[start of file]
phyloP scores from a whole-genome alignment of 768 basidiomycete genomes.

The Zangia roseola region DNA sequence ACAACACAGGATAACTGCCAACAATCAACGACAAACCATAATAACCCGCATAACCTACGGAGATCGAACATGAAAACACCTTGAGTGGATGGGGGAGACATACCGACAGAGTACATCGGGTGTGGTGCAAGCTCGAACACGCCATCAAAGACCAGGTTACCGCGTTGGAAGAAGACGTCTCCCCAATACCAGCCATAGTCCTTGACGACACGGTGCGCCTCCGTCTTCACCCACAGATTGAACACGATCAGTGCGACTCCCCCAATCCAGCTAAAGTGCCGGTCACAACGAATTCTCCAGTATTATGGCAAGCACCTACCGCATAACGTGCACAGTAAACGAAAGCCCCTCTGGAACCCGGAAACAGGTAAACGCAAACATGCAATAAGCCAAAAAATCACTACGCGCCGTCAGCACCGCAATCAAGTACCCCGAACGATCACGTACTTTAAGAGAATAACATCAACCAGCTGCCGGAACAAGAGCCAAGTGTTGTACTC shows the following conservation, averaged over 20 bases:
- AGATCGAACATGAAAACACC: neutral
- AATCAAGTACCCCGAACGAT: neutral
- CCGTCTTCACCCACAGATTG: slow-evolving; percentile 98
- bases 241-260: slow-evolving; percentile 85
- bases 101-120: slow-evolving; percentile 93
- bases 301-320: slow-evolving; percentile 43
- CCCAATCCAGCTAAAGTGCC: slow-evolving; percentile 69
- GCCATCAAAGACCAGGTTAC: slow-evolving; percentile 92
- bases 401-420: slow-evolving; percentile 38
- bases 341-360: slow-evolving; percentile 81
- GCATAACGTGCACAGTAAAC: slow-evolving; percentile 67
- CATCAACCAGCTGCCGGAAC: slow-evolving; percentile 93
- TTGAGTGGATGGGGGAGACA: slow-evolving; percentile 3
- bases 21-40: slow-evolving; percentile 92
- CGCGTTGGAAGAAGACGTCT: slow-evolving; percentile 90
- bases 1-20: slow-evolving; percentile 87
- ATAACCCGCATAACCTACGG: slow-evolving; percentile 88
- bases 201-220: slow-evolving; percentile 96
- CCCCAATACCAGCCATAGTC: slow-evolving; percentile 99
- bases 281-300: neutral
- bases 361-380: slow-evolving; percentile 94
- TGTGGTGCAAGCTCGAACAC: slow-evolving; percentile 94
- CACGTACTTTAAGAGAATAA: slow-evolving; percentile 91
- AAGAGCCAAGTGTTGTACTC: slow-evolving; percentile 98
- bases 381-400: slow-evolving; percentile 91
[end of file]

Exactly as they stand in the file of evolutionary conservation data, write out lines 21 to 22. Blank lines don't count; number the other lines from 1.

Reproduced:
- CCCCAATACCAGCCATAGTC: slow-evolving; percentile 99
- bases 281-300: neutral